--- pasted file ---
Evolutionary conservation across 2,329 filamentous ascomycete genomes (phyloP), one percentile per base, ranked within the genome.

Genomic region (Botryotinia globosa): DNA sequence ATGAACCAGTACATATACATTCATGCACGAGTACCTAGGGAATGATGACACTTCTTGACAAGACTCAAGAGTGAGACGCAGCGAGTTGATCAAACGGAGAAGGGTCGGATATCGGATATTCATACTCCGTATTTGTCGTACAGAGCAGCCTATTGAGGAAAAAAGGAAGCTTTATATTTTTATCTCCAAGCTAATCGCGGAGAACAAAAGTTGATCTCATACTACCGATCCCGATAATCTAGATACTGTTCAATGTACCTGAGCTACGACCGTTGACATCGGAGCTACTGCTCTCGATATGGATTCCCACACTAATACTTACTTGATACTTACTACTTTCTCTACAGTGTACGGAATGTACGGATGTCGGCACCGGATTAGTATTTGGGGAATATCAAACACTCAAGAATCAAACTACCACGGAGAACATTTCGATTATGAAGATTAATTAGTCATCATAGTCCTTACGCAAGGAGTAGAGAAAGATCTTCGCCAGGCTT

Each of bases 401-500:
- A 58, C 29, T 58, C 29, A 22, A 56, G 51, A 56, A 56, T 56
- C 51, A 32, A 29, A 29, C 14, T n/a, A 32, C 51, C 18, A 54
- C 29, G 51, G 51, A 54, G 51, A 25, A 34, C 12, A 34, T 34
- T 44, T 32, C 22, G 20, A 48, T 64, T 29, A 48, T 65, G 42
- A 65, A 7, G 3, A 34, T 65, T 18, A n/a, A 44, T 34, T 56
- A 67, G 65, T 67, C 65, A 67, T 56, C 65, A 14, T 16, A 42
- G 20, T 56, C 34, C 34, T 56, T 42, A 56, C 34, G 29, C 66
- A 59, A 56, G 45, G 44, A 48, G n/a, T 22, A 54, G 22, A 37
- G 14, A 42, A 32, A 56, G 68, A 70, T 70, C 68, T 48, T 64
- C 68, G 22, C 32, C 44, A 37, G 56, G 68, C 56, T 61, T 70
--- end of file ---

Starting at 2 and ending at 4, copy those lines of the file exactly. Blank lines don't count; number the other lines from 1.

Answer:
Genomic region (Botryotinia globosa): DNA sequence ATGAACCAGTACATATACATTCATGCACGAGTACCTAGGGAATGATGACACTTCTTGACAAGACTCAAGAGTGAGACGCAGCGAGTTGATCAAACGGAGAAGGGTCGGATATCGGATATTCATACTCCGTATTTGTCGTACAGAGCAGCCTATTGAGGAAAAAAGGAAGCTTTATATTTTTATCTCCAAGCTAATCGCGGAGAACAAAAGTTGATCTCATACTACCGATCCCGATAATCTAGATACTGTTCAATGTACCTGAGCTACGACCGTTGACATCGGAGCTACTGCTCTCGATATGGATTCCCACACTAATACTTACTTGATACTTACTACTTTCTCTACAGTGTACGGAATGTACGGATGTCGGCACCGGATTAGTATTTGGGGAATATCAAACACTCAAGAATCAAACTACCACGGAGAACATTTCGATTATGAAGATTAATTAGTCATCATAGTCCTTACGCAAGGAGTAGAGAAAGATCTTCGCCAGGCTT

Each of bases 401-500:
- A 58, C 29, T 58, C 29, A 22, A 56, G 51, A 56, A 56, T 56